No. 1018
October 16, 2019

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Horizon #442

April 23, 2008

arrowup.gifarrowup.gifarrowup.gifDanica Patrick, Andretti Green Racing. After much promise and more than a little hype, Danica Patrick (No. 7 AGR Motorola Dallara/Honda/Firestone) became the first female in history to win an Indy car race when she captured the rain-delayed Indy Japan 300 at Twin Ring Motegi. Patrick, who turned 26 three weeks ago, won in her 50th IndyCar Series start. "Finally," Patrick said in victory lane. "This is a long time coming. It was a fuel strategy race, but my team called it perfectly for me. I know I was on the same strategy at Helio (Castroneves) and when I passed him for the lead, I couldn't believe it. This is fabulous." Patrick's path to victory was the direct result of a call by team manager Kyle Moyer to bring her in at the end of a caution to top-off her fuel with 50 laps to go. Helio Castroneves (No. 3 Team Penske D/H/F), making his 100th IndyCar Series start, finished 5.8594 seconds behind, and Scott Dixon (No. 9 Target Chip Ganassi Racing D/H/F) was third. Dixon's Target Chip Ganassi Racing teammate, Dan Wheldon (No. 10 Target Chip Ganassi Racing D/H/F), finished fourth, and Tony Kanaan (No. 11 AGR Team 7-Eleven D/H/F) came home fifth. Dixon had a 3.6-second lead over Wheldon with six laps to go, but he had to pit for a splash of fuel on Lap 195. Wheldon and Kanaan had to follow suit on Lap 196. That left the door open for Patrick and Castroneves, whose last pit stop came on Lap 148. "I think Danica is such a fantastic person and I’m thrilled for her that the monkey is finally off of her back," said team owner Michael Andretti afterwards. We have all believed in her and she proved today that she is a winner. Frankly, I think this is the first of many."

(Shawn Payne/IRL)
Tears of joy for Danica Patrick after her first IndyCar victory.

(Shawn Payne/IRL)
Danica poses for photographers with her mom and dad after her momentous win.

arrowup.gifMarco Werner, Lucas Luhr, Audi AG, Michelin. Marco Werner and Lucas Luhr (No. 2 Audi AG R10 TDI) scored a surprise victory in the Tequila Patron American Le Mans Series at Long Beach Saturday. Werner crossed the finish line 1.964 seconds ahead of Emanuele Pirro in the other team Audi as the German manufacturer finished 1-2 overall in an American Le Mans Series race for the first time since St. Petersburg in 2007, also a street circuit. "From the beginning the car was good so we didn't make many changes," Werner said. "I was never fastest, and free practice and qualifying are never the same thing. So you can guess we are quite happy with Michelin at the moment. The car setup is really helping us a lot this year, especially in the street circuits. We are in max lock trying to make the turns, especially in the hairpins. But the Michelins are keeping the car where it should be and helping us deal with all the corners." Werner got around Penske Racing's Romain Dumas in the Porsche RS Spyder with 11 minutes remaining for the overall lead and used the torque and power of the R10 TDI to pull away after a late caution period. Pirro did the same as he teamed with Frank Biela in the runner-up car. Werner and Luhr have now won consecutive races after scoring a victory two weeks ago at St. Petersburg.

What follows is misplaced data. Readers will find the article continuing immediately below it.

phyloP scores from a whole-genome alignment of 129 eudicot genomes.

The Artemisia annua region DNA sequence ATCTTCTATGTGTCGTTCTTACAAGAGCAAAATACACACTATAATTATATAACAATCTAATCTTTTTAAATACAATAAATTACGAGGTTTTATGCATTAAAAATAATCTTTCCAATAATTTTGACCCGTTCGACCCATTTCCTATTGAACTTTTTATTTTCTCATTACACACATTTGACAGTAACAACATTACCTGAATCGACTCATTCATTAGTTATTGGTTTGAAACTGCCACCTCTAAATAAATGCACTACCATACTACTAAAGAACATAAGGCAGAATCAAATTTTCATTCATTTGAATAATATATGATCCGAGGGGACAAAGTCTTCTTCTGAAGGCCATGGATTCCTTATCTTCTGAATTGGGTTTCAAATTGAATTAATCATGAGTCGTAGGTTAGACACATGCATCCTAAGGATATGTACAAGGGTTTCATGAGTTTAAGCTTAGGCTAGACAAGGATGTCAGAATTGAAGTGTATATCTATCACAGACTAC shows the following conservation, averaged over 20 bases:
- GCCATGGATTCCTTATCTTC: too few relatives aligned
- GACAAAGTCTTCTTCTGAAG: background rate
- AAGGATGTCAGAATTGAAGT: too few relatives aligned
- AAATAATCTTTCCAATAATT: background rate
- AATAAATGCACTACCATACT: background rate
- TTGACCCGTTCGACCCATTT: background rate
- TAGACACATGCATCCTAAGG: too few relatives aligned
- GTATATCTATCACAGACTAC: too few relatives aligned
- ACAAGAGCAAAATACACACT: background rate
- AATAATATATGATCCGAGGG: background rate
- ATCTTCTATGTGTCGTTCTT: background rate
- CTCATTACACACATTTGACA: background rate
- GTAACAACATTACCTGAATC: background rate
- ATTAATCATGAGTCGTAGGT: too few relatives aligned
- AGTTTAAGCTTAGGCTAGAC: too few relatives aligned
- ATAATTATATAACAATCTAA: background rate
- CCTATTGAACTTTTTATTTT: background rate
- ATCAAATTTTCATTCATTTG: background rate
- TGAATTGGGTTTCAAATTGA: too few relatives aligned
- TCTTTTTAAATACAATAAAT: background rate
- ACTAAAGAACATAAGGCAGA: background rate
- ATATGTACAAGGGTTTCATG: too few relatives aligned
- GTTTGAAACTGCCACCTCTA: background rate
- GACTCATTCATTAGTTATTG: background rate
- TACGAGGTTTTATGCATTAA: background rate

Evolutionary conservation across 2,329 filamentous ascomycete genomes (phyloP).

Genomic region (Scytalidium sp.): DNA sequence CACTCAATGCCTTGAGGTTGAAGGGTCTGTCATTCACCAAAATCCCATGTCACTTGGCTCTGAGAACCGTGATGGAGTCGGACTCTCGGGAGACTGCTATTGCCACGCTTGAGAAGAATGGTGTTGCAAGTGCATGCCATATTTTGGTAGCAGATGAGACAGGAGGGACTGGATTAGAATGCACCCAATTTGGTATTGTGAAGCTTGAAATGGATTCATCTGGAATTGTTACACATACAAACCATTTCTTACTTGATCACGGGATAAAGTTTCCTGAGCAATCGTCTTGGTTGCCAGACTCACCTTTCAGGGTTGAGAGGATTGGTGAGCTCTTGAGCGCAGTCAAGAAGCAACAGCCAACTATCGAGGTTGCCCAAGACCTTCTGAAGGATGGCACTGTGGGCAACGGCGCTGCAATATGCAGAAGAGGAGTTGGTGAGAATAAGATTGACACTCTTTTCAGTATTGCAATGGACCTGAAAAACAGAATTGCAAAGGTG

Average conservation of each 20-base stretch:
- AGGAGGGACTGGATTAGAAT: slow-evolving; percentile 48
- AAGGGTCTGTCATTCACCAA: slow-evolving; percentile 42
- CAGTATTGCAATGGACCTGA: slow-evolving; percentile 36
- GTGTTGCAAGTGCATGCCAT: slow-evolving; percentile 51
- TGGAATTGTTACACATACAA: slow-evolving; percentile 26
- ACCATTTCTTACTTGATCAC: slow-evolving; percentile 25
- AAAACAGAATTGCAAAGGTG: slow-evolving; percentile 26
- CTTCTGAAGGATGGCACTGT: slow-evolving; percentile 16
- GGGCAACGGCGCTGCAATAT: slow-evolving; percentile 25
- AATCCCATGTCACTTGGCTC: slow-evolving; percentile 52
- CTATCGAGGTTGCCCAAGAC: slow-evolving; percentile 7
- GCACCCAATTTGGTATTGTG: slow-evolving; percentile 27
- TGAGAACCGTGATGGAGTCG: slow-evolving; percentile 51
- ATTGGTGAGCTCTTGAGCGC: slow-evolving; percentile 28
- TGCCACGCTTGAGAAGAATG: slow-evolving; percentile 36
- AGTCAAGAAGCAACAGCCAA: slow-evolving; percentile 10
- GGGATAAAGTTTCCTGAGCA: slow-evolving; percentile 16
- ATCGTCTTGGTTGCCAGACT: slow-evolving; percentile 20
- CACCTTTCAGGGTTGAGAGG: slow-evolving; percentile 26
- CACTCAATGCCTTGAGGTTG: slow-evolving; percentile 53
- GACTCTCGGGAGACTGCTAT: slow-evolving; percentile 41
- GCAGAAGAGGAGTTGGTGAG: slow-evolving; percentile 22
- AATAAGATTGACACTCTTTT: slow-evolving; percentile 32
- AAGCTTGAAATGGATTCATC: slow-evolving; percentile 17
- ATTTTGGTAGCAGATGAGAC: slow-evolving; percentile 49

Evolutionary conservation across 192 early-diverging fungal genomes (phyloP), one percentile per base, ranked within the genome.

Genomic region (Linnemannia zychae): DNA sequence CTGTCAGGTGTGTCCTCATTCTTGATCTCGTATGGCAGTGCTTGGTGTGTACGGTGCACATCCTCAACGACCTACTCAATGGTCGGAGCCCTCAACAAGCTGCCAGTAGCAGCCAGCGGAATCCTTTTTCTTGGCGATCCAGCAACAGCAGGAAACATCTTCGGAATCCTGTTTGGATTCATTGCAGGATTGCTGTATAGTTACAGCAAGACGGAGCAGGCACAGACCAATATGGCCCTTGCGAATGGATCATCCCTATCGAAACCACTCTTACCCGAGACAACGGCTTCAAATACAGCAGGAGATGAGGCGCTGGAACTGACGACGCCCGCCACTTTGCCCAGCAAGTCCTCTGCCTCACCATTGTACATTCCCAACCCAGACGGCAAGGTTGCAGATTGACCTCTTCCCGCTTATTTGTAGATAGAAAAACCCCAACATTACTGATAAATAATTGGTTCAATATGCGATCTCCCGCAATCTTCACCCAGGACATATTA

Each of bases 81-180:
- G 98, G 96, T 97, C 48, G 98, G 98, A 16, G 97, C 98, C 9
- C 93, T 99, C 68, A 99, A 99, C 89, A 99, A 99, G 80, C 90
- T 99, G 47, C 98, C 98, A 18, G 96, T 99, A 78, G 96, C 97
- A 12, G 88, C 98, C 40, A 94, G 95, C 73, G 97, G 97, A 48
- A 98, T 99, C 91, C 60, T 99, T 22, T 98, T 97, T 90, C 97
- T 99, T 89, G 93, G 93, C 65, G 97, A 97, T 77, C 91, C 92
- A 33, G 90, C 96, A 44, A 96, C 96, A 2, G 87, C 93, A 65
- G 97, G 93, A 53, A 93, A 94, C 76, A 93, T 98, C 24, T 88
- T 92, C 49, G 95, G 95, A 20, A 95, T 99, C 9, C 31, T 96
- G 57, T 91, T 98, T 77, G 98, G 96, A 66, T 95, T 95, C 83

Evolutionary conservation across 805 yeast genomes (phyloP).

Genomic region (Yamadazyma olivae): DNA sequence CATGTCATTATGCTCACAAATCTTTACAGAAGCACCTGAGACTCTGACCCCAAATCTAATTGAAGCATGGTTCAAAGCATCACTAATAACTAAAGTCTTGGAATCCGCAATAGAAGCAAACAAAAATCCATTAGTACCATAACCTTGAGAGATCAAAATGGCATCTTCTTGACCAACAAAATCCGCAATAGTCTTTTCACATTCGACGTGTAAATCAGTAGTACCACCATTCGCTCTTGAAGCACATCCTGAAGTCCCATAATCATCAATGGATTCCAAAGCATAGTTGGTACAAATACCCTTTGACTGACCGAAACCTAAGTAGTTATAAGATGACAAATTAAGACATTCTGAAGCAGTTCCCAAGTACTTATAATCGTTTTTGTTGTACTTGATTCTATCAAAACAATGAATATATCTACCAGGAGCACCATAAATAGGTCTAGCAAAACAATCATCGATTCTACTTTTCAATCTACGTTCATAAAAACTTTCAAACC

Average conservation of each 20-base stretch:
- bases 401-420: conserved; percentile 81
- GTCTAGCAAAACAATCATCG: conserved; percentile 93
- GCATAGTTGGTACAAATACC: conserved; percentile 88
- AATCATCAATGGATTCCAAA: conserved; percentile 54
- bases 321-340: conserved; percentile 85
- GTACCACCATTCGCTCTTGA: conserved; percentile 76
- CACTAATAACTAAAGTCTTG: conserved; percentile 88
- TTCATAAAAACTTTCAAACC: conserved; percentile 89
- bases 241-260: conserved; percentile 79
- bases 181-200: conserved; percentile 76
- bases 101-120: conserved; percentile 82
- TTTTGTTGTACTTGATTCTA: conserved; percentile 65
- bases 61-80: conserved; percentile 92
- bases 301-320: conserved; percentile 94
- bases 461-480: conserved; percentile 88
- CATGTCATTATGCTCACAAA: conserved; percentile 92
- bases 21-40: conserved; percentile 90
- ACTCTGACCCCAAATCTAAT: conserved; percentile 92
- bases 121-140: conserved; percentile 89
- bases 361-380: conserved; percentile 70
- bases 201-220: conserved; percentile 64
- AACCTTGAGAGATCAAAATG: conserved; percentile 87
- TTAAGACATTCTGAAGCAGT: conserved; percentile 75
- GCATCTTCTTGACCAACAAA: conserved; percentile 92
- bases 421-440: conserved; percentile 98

Publisher's Note: Once again we're proud to feature John Thawley's outstanding photography as part of our ALMS race coverage. Click on the photo below to see John's image gallery from Long Beach. - PMD

(Copyright © 2008, John Thawley ~ Creative Communications Group All rights reserved.)

arrowup.gifDavid Brabham, Scott Sharp, Patron Highcroft Racing, Acura, Michelin. David Brabham and Scott Sharp scored the first victory for Patron Highcroft Racing in LMP2 as Brabham made a diving pass on Romain Dumas (Penske Racing Porsche RS Spyder) on the next-to-last lap to score the first win for the new Acura ARX-01b. Brabham crossed the finish line 1.036 seconds ahead of the Porsche as Acura won in LMP2 for the first time since its Series debut last year at Sebring. Brabham and Sharp also finished third overall for the second consecutive race. Brabham also became the first driver in Series history to score victories in four classes.

arrowup.gifJohnny O'Connell, Jan Magnussen, Corvette, Pratt & Miller, Michelin. Johnny O'Connell and Jan Magnussen (No. 3 Corvette Racing Compuware C6R) captured their second GT1 victory of the season with a 1.374-second victory over the No. 4 team car of Olivier Beretta and Oliver Gavin. "The start was interesting. It was a lot cooler than qualifying," said Magnussen, who was the fastest GT1 qualifier Friday. "The setup was working perfectly. There were a few moments I got close to the wall. I got some moments with Oliver where I could attack but others where the wall was too close." The duo also assumed the lead in the class championship, breaking a tie with their Corvette Racing teammates. Gavin and Beretta won nine times in class last year and have won the last three GT1 championships. At least for the first three events, the playing field between the two Corvettes seems to have leveled. "Things are really gelling well with Jan and myself," said O'Connell, who teamed with Magnussen in a factory Panoz prototype in 1999. "We weren't dominated last year, they were always close wins and we were always right there and just caught some bad luck. It was just the way racing goes; sometimes you have up years and sometimes they are down. Racing is a team sport, anytime we can beat the 4, it is a great thing."